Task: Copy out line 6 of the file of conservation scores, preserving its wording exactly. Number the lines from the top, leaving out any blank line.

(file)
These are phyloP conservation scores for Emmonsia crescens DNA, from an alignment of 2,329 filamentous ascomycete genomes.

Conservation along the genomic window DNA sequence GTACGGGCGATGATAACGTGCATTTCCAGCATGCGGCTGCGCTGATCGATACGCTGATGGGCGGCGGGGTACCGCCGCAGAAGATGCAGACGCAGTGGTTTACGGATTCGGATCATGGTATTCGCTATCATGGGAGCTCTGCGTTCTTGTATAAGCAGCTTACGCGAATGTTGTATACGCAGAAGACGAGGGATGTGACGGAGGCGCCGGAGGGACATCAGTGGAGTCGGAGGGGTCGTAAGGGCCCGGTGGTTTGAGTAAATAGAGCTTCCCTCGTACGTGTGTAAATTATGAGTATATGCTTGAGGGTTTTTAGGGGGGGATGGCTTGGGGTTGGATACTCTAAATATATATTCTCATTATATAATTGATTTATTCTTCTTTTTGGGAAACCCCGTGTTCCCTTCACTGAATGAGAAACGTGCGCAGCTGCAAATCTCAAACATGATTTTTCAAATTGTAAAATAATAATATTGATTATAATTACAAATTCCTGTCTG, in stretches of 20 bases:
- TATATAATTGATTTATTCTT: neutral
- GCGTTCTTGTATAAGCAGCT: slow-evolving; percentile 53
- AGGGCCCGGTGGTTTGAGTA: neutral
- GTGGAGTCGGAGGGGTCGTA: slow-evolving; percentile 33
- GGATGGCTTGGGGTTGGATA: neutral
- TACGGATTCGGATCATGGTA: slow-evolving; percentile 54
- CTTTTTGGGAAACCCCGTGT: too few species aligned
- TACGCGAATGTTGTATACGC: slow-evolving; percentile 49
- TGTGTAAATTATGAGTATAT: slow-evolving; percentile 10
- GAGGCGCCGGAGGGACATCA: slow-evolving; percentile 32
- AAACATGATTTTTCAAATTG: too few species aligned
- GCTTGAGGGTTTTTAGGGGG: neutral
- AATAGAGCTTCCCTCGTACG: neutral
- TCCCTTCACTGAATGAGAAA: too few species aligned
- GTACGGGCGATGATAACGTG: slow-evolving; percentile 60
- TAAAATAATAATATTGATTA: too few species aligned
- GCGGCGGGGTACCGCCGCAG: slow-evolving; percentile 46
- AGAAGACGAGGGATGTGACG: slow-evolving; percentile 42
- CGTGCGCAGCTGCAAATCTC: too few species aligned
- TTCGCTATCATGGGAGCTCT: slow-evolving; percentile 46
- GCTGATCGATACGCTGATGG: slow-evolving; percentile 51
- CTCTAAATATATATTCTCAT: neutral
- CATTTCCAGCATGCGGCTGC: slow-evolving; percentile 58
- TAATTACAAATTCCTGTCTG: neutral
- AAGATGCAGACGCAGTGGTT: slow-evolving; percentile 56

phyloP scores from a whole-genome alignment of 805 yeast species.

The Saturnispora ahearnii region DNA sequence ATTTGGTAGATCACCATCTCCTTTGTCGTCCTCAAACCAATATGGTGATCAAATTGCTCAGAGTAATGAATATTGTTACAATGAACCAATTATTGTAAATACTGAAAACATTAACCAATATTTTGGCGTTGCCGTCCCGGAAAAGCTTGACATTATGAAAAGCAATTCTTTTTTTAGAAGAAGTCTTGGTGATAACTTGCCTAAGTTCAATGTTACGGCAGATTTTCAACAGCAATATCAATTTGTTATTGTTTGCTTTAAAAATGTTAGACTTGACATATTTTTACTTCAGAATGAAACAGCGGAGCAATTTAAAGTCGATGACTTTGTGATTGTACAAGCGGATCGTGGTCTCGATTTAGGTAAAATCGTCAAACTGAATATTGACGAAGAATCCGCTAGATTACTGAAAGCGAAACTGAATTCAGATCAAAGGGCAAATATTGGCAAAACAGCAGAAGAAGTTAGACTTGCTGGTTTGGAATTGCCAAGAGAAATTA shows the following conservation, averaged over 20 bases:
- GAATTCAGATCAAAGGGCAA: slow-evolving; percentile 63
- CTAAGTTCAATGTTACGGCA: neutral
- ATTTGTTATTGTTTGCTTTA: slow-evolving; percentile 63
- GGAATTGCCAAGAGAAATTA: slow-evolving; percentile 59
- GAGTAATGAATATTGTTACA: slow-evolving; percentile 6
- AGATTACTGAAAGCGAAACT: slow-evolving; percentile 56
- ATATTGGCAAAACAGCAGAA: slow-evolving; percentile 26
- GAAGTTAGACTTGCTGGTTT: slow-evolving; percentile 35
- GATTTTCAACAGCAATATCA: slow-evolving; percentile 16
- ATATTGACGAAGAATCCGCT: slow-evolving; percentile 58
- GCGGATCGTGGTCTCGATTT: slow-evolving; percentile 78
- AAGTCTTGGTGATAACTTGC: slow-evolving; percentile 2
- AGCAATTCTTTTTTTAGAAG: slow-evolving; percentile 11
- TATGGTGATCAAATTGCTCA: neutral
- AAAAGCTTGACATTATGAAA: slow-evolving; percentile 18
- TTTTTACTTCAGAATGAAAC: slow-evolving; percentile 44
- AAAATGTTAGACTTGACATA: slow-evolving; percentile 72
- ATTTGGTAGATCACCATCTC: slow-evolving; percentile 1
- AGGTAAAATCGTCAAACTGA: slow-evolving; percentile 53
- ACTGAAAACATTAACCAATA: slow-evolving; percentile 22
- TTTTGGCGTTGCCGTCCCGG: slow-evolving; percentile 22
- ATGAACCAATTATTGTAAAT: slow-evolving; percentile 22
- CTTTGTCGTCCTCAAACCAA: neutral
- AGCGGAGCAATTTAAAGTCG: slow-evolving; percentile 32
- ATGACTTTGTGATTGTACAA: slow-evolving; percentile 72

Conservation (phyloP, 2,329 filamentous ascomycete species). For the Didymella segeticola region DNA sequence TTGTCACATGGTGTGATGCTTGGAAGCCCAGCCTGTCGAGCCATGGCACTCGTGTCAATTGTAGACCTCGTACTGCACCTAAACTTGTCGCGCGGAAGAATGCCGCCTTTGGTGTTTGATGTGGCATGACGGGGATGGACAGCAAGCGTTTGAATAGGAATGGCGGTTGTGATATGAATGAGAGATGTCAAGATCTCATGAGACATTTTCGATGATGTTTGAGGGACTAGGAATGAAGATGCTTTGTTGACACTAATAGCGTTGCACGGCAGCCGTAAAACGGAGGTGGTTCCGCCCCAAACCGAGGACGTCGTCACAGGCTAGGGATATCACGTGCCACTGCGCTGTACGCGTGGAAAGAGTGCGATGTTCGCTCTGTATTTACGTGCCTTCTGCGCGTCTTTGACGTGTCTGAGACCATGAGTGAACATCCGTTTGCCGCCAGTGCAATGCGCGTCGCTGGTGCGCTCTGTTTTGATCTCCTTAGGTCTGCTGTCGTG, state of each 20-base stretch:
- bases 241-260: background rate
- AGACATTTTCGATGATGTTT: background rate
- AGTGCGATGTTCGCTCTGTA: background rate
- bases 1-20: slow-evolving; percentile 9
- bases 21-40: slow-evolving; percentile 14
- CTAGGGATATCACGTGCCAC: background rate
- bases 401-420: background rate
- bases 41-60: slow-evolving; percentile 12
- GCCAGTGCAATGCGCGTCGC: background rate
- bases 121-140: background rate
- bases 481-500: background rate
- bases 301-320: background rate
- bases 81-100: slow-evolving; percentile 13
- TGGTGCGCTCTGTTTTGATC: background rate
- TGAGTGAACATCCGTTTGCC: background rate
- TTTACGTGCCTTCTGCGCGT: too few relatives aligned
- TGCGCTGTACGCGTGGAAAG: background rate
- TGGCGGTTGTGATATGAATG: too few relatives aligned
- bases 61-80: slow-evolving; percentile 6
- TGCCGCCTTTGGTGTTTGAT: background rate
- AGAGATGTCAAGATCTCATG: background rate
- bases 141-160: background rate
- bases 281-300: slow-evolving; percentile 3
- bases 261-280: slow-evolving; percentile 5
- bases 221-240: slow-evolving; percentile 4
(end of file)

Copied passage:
- GTGGAGTCGGAGGGGTCGTA: slow-evolving; percentile 33